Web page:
Author Topic: A reporter’s guide to dealing with the White House  (Read 98 times)

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Offline mystery-ak

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A reporter’s guide to dealing with the White House
« on: March 23, 2014, 09:12:02 AM »
http://www.washingtonpost.com/blogs/in-the-loop/wp/2014/03/22/a-reporters-guide-to-dealing-with-the-white-house//?print=1

A reporter’s guide to dealing with the White House
By Al Kamen, Updated: March 22 at 10:00 am

After Politico’s Dylan Byers posted a play-by-play this week illustrating the cat-and-mouse games the White House plays with the press, frustrated reporters took to Twitter recounting their favorite response lines from administration officials with the hashtag:  TweetYourAnonymousFlackQuotes.

This friction is, of course, nothing new. Past White Houses and government agencies have certainly been evasive. But judging from the frequent complaints we hear, the lack of transparency is worse than ever.

Our colleagues have found that a number of truly unhelpful responses have become the standard repertory at many agencies (maybe there’s an administration-wide crib sheet?). Now, as a Loop public service in honor of the end of Sunshine Week, we include some of the most common — and egregious — examples (along with some suggested responses for reporters).

1. “Why is this a story?” (Because I say it is.)

2. “Who told you that?” (A person who sits in your building.)

3. “Where did you get that?” (From the e-mail you sent out to your colleagues this morning.)

4. “That’s not accurate.”  (And what exactly is not accurate?)

5. “You’re way off base?” (Am I?)

6. “I have nothing for you on that.” (So, “No comment?”)

7. “You’ll have to contact. . .” [another agency, which happens to be in the midst of an "all hands" conference in Vegas]. (I did. They told me to call you.)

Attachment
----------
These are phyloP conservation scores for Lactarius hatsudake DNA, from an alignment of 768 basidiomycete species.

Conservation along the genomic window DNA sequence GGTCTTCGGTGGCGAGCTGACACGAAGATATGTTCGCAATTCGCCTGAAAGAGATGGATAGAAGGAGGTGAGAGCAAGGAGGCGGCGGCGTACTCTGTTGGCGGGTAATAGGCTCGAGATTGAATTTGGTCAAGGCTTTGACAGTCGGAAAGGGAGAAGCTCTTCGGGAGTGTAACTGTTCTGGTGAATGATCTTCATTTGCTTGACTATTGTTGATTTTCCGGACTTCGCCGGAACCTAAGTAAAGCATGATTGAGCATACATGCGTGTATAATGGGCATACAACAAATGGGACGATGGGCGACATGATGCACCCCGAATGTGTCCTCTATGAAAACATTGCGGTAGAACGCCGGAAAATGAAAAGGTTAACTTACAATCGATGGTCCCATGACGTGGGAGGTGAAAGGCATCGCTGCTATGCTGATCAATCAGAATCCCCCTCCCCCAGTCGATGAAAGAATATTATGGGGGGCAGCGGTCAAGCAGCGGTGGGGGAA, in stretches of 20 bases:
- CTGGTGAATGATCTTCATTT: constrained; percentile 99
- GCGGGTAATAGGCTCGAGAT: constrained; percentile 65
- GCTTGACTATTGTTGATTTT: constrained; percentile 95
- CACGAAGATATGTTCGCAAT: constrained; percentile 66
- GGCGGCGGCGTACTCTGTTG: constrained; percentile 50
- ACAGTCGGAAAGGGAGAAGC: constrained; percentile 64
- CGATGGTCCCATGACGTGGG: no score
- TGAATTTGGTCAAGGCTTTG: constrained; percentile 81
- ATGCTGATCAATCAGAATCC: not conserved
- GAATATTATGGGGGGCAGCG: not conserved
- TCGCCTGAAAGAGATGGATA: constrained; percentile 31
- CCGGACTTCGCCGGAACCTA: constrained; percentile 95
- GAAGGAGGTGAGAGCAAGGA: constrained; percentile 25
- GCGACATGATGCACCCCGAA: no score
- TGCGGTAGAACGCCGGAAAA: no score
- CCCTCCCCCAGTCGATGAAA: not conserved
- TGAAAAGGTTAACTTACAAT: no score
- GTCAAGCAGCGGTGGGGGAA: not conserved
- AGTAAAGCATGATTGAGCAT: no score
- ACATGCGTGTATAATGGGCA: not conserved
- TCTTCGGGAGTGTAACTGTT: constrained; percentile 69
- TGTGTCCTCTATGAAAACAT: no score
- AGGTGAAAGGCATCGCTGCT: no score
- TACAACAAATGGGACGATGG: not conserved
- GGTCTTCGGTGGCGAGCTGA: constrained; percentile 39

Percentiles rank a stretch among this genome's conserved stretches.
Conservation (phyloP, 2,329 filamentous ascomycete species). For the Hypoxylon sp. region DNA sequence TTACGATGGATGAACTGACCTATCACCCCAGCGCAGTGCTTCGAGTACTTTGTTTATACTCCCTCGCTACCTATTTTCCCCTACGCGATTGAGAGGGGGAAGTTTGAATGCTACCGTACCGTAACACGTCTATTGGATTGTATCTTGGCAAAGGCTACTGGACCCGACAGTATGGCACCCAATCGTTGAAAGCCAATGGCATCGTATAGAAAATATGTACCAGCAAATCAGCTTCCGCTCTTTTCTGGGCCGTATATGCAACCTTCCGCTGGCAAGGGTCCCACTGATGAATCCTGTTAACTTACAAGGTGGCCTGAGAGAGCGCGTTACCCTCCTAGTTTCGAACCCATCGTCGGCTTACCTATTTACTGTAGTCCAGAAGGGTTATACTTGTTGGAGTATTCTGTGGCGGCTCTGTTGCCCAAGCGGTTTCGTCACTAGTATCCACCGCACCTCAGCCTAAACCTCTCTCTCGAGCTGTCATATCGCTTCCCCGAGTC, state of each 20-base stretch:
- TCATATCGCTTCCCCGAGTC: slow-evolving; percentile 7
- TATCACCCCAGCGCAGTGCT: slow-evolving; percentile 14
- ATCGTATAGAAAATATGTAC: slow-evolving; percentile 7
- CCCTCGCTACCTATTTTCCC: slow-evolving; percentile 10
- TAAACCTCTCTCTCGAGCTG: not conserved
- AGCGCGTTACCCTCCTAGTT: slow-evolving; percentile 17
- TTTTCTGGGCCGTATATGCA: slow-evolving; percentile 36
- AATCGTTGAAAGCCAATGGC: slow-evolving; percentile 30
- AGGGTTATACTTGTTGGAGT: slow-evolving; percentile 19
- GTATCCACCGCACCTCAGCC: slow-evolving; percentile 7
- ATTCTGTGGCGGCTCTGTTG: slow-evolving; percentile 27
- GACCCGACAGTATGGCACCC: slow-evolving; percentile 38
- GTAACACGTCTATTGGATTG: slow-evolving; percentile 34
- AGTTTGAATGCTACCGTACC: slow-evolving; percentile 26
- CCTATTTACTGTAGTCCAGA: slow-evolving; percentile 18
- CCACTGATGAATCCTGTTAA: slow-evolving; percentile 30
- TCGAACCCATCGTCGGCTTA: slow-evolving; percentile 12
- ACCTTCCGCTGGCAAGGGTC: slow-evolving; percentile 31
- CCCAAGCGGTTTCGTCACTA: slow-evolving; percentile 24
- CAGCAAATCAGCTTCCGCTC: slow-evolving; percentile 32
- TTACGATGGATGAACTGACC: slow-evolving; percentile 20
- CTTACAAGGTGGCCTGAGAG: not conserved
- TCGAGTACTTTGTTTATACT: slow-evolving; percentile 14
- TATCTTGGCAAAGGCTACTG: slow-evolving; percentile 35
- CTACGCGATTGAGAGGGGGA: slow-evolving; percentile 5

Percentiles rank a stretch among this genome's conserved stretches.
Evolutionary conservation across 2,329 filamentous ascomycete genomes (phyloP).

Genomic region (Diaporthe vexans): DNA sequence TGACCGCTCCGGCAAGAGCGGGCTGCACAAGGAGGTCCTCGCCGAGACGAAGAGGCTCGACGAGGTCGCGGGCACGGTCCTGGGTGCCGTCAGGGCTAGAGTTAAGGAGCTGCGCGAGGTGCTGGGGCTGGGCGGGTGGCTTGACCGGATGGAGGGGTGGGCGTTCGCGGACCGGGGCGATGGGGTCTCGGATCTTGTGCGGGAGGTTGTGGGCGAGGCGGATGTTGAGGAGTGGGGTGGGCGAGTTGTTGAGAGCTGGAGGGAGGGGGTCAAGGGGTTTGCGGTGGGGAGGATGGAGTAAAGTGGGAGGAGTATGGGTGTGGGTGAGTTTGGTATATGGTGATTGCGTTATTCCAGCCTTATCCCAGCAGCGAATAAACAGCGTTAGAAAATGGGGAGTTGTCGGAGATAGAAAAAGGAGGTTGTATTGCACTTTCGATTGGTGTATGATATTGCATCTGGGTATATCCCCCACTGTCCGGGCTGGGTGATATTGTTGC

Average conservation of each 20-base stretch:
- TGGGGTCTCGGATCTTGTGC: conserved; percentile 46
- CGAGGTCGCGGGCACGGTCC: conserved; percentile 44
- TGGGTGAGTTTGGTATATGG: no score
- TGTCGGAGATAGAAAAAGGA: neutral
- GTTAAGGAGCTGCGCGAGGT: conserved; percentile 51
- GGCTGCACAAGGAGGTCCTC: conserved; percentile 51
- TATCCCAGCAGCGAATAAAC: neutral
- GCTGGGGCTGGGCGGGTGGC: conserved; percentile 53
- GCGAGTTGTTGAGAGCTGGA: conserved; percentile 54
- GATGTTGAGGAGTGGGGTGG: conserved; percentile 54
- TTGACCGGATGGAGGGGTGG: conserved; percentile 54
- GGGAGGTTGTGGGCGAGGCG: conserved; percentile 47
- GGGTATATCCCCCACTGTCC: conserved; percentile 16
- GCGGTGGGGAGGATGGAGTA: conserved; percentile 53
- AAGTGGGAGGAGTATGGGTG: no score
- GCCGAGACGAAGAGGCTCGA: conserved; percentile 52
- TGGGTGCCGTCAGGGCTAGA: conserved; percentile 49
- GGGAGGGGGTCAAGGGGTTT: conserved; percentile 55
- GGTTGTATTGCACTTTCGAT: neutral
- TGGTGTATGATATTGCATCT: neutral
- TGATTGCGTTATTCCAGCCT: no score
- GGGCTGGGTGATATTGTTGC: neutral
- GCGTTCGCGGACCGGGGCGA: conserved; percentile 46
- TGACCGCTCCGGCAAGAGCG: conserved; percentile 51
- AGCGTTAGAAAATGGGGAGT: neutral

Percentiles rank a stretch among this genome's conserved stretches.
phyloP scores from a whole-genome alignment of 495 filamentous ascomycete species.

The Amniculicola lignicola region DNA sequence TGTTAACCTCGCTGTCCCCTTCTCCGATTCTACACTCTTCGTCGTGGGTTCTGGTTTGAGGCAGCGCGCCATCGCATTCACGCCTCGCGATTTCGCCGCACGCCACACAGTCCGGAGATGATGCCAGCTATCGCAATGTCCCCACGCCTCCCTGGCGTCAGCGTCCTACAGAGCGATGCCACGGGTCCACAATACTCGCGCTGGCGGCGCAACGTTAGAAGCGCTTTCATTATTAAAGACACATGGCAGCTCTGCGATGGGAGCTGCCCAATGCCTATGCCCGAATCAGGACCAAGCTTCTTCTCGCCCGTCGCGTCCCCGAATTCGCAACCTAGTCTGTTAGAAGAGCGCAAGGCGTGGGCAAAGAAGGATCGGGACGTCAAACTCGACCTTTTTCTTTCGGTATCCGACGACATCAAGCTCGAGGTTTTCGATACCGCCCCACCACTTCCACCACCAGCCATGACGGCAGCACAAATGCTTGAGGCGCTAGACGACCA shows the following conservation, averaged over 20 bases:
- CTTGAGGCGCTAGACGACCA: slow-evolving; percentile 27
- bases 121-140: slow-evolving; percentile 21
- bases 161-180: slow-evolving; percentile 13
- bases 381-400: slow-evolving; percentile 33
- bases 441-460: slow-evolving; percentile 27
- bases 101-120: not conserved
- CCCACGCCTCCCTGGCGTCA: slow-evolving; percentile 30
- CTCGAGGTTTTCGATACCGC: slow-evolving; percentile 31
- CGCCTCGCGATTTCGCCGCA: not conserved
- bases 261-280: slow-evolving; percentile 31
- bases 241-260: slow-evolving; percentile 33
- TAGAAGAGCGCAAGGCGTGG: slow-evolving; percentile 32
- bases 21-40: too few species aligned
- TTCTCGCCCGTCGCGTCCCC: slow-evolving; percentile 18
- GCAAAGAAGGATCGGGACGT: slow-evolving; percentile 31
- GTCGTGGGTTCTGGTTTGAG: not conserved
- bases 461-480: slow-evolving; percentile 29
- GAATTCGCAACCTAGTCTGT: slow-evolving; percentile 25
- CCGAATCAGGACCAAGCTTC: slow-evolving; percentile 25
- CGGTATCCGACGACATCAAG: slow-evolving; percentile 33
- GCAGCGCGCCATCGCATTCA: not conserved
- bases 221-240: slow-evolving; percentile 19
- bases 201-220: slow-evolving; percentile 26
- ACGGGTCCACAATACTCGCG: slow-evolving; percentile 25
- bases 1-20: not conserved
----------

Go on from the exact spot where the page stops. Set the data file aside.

8. “So, what’s the question?” (Repeat the same question.)

9. “No Comment.” (Thanks, that’s helpful.)

10. “Who are you? Politico?” [In other words, insulting a fine news organization by implying you're asking a trivial question.]  (Defend Politico and/or ignore and repeat the same question.)

11. Everyone’s favorite: “Off the record, no comment.” [Most people not in the business intend this to mean "Don't use my name" or "on background," or "don't use my name or agency," meaning "deep background." The beauty of this one is that you can't use the "no comment."]  (Ignore this, and just say the agency “declined to comment.”)

12. Their final tactic, when they realize their efforts to stop the story have failed: “We are going to point out that this is wrong.” (Go ahead. Then you’ll be lying to a lot more people than me.)

13. Then: “!@#$%^&*.”  (Hang up.)

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Offline mountaineer

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Re: A reporter’s guide to dealing with the White House
« Reply #1 on: March 23, 2014, 09:18:40 AM »
Quote
“Who are you? Politico?” [In other words, insulting a fine news organization by implying you're asking a trivial question.] 
:silly:
The skeptic is never for real. There he stands, cocktail in hand, left arm draped languorously on one end of the mantelpiece, telling you that he can't be sure of anything, not even of his own existence. I'll give you my secret method of demolishing universal skepticism in four words. Whisper to him: "Your fly is open." If he thinks knowledge is so all-fired impossible, why does he always look? — James Sire (from, The Universe Next Door)

Offline Gazoo

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Re: A reporter’s guide to dealing with the White House
« Reply #2 on: March 23, 2014, 09:34:52 AM »
The WH denying the other day that anyone is pre-set up with topics and questions is a joke.

It has been reported many times that the Obama WH has private off the record meetings; with favored reporters. Why are the reporters themselves forgetting this?
"The Tea Party has a right to feel cheated.

When does the Republican Party, put in the majority by the Tea Party, plan to honor its commitment to halt the growth of the Federal monolith and bring the budget back into balance"?


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